Pearls Before Breakfast

Joshua Bell is one of the world's greatest violinists. His instrument of choice is a multimillion-dollar Stradivarius. If he played it for spare change, incognito, outside a bustling Metro stop in Washington, would anyone notice? ... This one I loved and talked about it with many friends. It resonates with one of my older ideas - that what is cheered by people is not necessarily the admirable. So many things need also be considered, such as the power of built-up expectations, the word of mouth, the opinions of the influential (people, media outlets), etc. Sure, all this is well known, but then why are we (in general, the average us) knowingly fooling ourselves that someone or something is brilliant and unusual? Is there some kind of a researcher's fatigue syndrome taking place, some kind of resignation of the type "deep thinking is painful, let's just accept what others say". Tomáš J. Fülöpp 20071008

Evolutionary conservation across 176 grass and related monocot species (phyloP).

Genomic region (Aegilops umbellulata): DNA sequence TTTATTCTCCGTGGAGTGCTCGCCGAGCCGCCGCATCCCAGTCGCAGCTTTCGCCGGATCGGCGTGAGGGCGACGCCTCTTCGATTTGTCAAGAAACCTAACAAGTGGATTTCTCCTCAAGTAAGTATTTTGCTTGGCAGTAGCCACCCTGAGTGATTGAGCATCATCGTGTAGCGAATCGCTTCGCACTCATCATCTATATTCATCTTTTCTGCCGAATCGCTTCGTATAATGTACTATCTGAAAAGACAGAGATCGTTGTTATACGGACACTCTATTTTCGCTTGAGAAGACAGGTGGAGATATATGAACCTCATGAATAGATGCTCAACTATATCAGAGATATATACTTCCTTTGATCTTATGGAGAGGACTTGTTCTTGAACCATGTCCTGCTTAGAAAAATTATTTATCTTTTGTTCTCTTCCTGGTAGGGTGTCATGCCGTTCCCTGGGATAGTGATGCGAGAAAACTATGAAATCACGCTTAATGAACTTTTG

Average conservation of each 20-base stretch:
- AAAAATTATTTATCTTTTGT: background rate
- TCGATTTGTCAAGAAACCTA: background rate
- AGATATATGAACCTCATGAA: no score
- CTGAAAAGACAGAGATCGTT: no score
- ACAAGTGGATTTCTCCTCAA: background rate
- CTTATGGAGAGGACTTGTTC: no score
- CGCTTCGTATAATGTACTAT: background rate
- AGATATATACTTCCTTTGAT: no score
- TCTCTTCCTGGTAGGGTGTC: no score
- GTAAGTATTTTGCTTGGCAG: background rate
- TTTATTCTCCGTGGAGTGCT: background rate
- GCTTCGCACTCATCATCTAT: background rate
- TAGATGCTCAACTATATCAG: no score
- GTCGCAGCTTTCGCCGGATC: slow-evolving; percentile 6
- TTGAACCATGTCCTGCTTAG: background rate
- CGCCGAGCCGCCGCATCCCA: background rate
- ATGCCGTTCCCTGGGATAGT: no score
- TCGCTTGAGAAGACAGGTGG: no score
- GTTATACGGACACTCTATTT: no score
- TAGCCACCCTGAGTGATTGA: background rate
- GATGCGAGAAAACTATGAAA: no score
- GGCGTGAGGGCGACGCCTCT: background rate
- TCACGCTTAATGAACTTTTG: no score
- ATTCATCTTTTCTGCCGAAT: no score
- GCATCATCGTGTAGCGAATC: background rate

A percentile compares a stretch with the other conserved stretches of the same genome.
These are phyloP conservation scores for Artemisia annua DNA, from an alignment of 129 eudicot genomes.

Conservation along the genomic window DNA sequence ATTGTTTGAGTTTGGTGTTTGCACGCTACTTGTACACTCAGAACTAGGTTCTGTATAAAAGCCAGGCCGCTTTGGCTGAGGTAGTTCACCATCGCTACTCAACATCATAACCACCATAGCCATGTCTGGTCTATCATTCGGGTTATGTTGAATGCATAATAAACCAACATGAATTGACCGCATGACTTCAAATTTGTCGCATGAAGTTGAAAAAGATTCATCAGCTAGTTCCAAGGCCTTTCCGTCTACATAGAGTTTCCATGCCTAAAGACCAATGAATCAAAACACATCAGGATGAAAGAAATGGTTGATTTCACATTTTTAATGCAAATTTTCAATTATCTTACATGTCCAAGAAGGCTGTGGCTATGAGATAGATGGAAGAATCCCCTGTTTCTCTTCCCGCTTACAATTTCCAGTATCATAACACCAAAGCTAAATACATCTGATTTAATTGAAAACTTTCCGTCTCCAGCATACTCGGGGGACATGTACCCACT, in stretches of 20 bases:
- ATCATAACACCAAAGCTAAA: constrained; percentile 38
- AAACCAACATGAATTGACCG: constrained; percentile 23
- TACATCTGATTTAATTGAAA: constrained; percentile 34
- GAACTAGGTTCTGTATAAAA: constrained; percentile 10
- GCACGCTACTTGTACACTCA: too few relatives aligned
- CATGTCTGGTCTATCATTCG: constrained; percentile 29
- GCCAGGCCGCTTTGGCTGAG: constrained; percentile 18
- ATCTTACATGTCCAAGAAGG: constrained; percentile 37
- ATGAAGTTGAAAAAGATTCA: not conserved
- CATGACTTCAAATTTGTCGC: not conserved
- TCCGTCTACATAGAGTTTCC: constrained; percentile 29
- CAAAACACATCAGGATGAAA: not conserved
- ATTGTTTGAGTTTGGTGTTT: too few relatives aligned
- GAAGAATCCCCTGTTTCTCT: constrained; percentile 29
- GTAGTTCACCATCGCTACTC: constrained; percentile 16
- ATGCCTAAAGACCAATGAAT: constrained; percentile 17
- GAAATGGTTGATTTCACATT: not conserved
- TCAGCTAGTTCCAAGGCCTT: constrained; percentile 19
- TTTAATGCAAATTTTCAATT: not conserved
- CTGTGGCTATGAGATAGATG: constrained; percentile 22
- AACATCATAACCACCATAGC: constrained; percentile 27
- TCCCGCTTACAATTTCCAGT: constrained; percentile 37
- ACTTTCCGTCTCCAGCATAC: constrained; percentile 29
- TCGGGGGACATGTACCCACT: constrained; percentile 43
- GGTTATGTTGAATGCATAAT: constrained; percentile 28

2007-04-08

 culture taste recognition psychology advertisement marketing art music violin busking philosophy superficial

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